Winter’s arrival comes with its share of challenges for animals and plants. Frigid temperatures, snow, and ice can all cause problems, but planning and protection can prevent or reduce the damage. To receive the maximum benefit from our products, Chestnut Hill Outdoors offers some sound advice and instruction on proper plant care.
The first step in winter plant protection comes in the planning stage. It’s essential to select plants specifically adapted for the local climate, and the best tool for determining that is the USDA Plant Hardiness Zone Map. Chestnut Hill Outdoors lists these Zones for each of their products. They also check all orders to ensure plant species are appropriately suited to their destinations before shipping. Use the link below to insert a zip code for the planting area.
USDA Plant Hardiness Plant Zone Map Link:
The next step involves finding more favorable site conditions or micro-climates on the property. Landscape features like slope, topography, and aspect can cause subtle variations. Avoid low-lying areas that create frost pockets where cold air or late frosts settle and linger. Open ground, especially on south-facing slopes, will be warmer and provide more sunlight. Just make sure there is sufficient moisture during the growing season.
The first two years are critical for new trees. For spring planting, wait until after the average last frost date, found in the Old Farmer’s Almanac, or by consulting a local USDA agricultural agent. Beginning fall planting between the growing season and the first frost is best.
In fall, plants cease growing and enter a state of dormancy, indicating it’s time to implement some protective measures. Applying a layer of mulch on top of the soil around the tree will provide insulation, protecting the root systems of young plants and trees from the cold. It will also reduce weeds and help retain moisture in the ensuing growing season. It’s best to use natural materials like wood chips, leaf/yard compost, sawdust, or straw, but be sure not to mulch around the trunk. Matted grass, leaf litter, or mulch can create a favorable microenvironment for rot or rodents that will gnaw bark. This can damage young trees, stunting growth next spring, and in severe cases, they can girdle and kill the tree.
Translucent plastic Grow Tubes are another option. These tubes act as mini-greenhouses, insulating and protecting young trees from temperature extremes and gnawing pests. They also help with weed control and moisture retention during the growing season.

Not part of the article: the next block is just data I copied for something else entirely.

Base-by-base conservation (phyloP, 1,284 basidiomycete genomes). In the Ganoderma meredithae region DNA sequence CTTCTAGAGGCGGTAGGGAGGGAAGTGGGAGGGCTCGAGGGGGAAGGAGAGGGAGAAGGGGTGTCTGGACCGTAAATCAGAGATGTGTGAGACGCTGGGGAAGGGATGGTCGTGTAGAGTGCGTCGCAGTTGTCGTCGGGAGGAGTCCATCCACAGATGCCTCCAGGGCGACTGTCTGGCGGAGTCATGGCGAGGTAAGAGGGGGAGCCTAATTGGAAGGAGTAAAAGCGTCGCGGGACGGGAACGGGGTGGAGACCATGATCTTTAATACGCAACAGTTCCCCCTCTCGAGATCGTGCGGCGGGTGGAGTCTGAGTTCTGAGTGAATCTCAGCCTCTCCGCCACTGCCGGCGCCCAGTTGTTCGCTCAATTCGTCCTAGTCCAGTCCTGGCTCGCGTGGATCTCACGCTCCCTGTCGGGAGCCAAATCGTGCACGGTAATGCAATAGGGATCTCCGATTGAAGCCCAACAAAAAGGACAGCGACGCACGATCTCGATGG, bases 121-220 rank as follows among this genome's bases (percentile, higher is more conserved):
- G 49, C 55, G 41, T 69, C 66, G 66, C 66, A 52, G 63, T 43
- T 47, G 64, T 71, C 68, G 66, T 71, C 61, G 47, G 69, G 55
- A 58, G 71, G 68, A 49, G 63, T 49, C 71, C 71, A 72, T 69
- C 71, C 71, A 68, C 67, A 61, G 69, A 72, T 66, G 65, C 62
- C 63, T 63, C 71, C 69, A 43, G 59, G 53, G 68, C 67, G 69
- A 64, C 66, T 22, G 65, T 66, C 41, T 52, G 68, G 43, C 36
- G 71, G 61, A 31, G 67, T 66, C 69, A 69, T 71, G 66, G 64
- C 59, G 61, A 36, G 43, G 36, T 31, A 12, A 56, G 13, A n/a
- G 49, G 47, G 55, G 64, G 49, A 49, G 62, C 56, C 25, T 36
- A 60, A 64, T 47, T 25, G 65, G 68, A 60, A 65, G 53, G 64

In addition to frigid temperatures, heavy snow and ice can be harmful. Little can be done for large trees except to be patient and wait for melting. It is sometimes possible to sweep snow off the branches of young stock with a broom. Sweeping from the bottom to the top, being cautious not to increase the load on lower limbs.
Even cold-damaged stock can often be salvaged. Wait to prune damaged leaves and twigs. See if new growth emerges in the spring and possibly even at the end of the growing season before pruning off deadwood. With larger branches, there’s a good chance the tree will recover without help or with modest pruning and trimming. If the damage is severe, it may be necessary to cut the tree down to the ground level, wait for it to re-sprout, select a dominant leader or sucker, and prune to promote its growth.
When in doubt, always consult an arborist. Arborists have experience in assessing damage and making proper prescriptions. As a middle ground, contact Chestnut Hill Outdoors. They are always happy to talk about trees, wildlife, and habitat.
About Chestnut Hill Outdoors
Chestnut Hill Outdoors is the best place to purchase food plot and deer attractant plants because they offer a large selection, their plants are specifically bred to attract deer, and they offer customers different-sized plants at different levels of growth. To ensure you receive the maximum benefit from their products, they also provide sound advice and instruction on proper planting and care. For more on Chestnut Hill Outdoors products and how to care for them, visit ChestnutHillOutdoors.com or call (855) 386-7826.
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